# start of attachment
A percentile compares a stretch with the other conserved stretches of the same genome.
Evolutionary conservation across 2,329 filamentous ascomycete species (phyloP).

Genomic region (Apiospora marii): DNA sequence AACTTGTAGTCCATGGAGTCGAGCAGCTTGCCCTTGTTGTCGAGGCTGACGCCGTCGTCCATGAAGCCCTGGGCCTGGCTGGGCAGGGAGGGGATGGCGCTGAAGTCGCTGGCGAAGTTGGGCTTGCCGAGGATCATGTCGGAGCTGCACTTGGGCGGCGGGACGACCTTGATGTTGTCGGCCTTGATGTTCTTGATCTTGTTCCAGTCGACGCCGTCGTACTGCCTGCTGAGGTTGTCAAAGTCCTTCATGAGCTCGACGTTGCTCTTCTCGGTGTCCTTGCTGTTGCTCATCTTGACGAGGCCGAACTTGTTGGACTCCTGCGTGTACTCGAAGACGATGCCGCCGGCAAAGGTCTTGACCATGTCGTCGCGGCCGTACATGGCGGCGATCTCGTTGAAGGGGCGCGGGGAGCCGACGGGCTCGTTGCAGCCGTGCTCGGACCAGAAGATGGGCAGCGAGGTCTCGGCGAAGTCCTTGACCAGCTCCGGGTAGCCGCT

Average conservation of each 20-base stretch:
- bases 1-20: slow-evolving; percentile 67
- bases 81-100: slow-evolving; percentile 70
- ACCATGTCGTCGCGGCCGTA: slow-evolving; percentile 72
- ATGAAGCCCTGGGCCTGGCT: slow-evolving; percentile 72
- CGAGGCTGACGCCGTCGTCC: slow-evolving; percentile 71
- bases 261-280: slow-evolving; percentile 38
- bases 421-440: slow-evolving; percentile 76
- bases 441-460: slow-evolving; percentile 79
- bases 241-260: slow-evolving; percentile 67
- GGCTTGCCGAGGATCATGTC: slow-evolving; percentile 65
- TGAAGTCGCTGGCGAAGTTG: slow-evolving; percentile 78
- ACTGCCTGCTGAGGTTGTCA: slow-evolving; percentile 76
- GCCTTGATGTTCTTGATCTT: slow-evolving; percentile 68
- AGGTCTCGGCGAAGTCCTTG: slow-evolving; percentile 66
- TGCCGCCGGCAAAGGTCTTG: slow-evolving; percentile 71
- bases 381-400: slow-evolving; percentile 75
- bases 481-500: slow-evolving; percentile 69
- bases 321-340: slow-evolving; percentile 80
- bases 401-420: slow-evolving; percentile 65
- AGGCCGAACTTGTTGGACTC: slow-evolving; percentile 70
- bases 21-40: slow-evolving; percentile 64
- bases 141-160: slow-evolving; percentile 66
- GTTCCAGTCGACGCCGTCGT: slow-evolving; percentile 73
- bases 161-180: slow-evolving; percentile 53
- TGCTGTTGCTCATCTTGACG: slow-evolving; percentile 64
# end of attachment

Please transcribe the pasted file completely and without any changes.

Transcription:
A percentile compares a stretch with the other conserved stretches of the same genome.
Evolutionary conservation across 2,329 filamentous ascomycete species (phyloP).

Genomic region (Apiospora marii): DNA sequence AACTTGTAGTCCATGGAGTCGAGCAGCTTGCCCTTGTTGTCGAGGCTGACGCCGTCGTCCATGAAGCCCTGGGCCTGGCTGGGCAGGGAGGGGATGGCGCTGAAGTCGCTGGCGAAGTTGGGCTTGCCGAGGATCATGTCGGAGCTGCACTTGGGCGGCGGGACGACCTTGATGTTGTCGGCCTTGATGTTCTTGATCTTGTTCCAGTCGACGCCGTCGTACTGCCTGCTGAGGTTGTCAAAGTCCTTCATGAGCTCGACGTTGCTCTTCTCGGTGTCCTTGCTGTTGCTCATCTTGACGAGGCCGAACTTGTTGGACTCCTGCGTGTACTCGAAGACGATGCCGCCGGCAAAGGTCTTGACCATGTCGTCGCGGCCGTACATGGCGGCGATCTCGTTGAAGGGGCGCGGGGAGCCGACGGGCTCGTTGCAGCCGTGCTCGGACCAGAAGATGGGCAGCGAGGTCTCGGCGAAGTCCTTGACCAGCTCCGGGTAGCCGCT

Average conservation of each 20-base stretch:
- bases 1-20: slow-evolving; percentile 67
- bases 81-100: slow-evolving; percentile 70
- ACCATGTCGTCGCGGCCGTA: slow-evolving; percentile 72
- ATGAAGCCCTGGGCCTGGCT: slow-evolving; percentile 72
- CGAGGCTGACGCCGTCGTCC: slow-evolving; percentile 71
- bases 261-280: slow-evolving; percentile 38
- bases 421-440: slow-evolving; percentile 76
- bases 441-460: slow-evolving; percentile 79
- bases 241-260: slow-evolving; percentile 67
- GGCTTGCCGAGGATCATGTC: slow-evolving; percentile 65
- TGAAGTCGCTGGCGAAGTTG: slow-evolving; percentile 78
- ACTGCCTGCTGAGGTTGTCA: slow-evolving; percentile 76
- GCCTTGATGTTCTTGATCTT: slow-evolving; percentile 68
- AGGTCTCGGCGAAGTCCTTG: slow-evolving; percentile 66
- TGCCGCCGGCAAAGGTCTTG: slow-evolving; percentile 71
- bases 381-400: slow-evolving; percentile 75
- bases 481-500: slow-evolving; percentile 69
- bases 321-340: slow-evolving; percentile 80
- bases 401-420: slow-evolving; percentile 65
- AGGCCGAACTTGTTGGACTC: slow-evolving; percentile 70
- bases 21-40: slow-evolving; percentile 64
- bases 141-160: slow-evolving; percentile 66
- GTTCCAGTCGACGCCGTCGT: slow-evolving; percentile 73
- bases 161-180: slow-evolving; percentile 53
- TGCTGTTGCTCATCTTGACG: slow-evolving; percentile 64